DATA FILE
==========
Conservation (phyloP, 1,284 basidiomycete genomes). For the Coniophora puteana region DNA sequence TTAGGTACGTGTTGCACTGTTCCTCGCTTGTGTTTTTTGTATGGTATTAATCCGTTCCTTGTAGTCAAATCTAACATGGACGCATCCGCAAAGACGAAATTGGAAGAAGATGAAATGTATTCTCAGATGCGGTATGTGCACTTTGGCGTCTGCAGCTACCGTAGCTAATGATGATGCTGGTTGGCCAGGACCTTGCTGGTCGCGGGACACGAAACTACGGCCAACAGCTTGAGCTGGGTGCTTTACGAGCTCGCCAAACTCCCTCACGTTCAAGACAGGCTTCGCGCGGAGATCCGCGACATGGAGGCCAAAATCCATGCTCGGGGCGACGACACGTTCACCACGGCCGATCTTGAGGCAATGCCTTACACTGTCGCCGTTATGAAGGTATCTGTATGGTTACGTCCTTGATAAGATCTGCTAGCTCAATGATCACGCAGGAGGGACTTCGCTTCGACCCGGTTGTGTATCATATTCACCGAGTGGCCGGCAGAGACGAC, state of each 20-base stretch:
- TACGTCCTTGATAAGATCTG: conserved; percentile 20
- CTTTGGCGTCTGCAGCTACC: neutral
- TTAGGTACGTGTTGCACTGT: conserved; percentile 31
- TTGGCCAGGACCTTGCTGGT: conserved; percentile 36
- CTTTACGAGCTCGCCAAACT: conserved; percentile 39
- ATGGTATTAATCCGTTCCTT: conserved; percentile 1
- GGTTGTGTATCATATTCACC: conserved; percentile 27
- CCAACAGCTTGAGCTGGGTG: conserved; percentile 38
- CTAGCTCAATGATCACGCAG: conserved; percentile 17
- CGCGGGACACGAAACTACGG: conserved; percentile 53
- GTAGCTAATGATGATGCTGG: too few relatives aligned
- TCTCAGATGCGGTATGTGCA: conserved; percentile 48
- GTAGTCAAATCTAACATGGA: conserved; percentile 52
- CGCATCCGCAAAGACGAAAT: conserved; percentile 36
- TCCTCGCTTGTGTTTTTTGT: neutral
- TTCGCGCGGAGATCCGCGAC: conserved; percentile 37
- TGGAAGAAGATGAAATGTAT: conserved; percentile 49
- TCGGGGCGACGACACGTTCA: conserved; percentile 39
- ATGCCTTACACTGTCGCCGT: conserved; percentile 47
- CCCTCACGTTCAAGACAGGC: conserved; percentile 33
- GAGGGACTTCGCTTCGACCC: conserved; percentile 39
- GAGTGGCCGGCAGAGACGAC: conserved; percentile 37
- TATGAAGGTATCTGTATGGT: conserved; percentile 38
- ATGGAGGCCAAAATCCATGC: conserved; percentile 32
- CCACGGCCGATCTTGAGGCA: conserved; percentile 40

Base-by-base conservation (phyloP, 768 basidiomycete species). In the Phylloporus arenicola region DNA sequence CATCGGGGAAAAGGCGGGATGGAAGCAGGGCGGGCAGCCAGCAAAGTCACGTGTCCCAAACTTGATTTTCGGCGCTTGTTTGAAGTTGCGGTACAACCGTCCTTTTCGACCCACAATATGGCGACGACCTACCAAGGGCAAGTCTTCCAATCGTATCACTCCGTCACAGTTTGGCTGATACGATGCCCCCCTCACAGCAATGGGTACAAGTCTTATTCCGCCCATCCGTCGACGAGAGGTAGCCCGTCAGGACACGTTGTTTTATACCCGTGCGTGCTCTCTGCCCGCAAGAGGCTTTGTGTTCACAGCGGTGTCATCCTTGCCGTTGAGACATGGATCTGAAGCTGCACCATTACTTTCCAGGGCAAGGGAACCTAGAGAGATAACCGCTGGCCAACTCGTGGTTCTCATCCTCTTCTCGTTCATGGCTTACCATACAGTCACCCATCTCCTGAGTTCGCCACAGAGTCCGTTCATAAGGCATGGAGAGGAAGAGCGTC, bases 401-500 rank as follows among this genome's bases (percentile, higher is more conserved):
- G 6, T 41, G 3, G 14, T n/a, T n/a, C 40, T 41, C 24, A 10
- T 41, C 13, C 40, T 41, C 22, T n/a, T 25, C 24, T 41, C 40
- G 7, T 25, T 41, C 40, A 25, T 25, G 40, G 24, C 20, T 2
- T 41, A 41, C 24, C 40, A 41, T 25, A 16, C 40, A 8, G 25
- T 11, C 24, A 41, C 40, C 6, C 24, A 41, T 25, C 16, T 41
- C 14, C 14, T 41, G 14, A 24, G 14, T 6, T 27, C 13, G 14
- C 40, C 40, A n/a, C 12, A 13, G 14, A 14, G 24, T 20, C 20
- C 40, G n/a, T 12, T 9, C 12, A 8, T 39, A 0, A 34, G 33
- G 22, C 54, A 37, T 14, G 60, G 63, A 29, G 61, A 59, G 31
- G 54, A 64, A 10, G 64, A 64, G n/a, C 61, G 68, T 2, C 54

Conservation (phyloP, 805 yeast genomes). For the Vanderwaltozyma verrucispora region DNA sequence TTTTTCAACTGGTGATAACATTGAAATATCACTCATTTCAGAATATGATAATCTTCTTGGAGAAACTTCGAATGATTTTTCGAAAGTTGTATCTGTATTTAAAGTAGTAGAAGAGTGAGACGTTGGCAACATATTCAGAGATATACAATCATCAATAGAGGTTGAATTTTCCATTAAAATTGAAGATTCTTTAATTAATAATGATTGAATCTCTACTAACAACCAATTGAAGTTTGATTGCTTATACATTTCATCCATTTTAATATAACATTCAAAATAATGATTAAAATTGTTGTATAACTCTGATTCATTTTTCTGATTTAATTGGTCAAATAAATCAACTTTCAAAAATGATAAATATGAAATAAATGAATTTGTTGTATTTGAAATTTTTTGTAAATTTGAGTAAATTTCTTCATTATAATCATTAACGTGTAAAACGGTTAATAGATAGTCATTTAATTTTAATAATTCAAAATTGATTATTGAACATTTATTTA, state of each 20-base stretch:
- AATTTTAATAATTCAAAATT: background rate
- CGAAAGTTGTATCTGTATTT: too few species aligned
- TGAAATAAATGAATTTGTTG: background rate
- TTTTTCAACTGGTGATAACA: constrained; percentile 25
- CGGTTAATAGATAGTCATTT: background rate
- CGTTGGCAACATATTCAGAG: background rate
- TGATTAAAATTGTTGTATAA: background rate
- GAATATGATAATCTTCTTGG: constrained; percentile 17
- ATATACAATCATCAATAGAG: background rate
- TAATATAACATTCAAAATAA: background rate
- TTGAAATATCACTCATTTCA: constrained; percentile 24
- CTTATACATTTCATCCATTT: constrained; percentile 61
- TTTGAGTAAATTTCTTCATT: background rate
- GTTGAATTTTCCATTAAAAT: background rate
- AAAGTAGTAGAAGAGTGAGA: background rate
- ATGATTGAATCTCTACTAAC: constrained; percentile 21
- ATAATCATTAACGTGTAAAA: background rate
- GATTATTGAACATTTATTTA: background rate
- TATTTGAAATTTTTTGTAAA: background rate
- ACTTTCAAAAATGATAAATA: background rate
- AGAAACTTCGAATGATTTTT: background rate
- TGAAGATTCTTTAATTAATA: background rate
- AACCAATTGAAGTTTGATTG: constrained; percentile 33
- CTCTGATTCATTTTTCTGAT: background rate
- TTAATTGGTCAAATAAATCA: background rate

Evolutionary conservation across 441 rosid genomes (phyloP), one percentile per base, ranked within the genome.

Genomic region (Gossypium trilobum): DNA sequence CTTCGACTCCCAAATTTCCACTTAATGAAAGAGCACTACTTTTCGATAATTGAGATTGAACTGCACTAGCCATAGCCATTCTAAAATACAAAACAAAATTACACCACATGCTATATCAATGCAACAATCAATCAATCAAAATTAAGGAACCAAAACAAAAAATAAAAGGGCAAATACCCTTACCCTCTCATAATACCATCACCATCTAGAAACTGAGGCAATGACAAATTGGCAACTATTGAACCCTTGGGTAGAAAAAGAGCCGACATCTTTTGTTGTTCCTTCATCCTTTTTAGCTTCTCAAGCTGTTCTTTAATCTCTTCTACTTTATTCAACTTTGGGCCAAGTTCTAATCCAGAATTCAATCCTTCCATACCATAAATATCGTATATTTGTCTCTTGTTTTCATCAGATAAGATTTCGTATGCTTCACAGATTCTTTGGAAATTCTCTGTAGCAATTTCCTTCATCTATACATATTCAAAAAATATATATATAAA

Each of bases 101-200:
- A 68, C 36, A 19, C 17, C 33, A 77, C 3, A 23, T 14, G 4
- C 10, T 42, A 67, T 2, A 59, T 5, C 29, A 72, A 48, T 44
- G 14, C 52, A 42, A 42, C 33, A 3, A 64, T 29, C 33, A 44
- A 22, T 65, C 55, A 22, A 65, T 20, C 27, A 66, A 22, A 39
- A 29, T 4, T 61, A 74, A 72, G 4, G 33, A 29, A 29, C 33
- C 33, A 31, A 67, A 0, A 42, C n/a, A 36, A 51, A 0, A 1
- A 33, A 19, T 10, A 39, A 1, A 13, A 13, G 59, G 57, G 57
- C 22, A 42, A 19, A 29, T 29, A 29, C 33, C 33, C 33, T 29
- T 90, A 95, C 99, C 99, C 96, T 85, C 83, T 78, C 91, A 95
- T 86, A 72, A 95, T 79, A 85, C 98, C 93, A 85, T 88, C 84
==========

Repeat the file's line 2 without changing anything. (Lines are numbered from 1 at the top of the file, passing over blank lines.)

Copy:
- TACGTCCTTGATAAGATCTG: conserved; percentile 20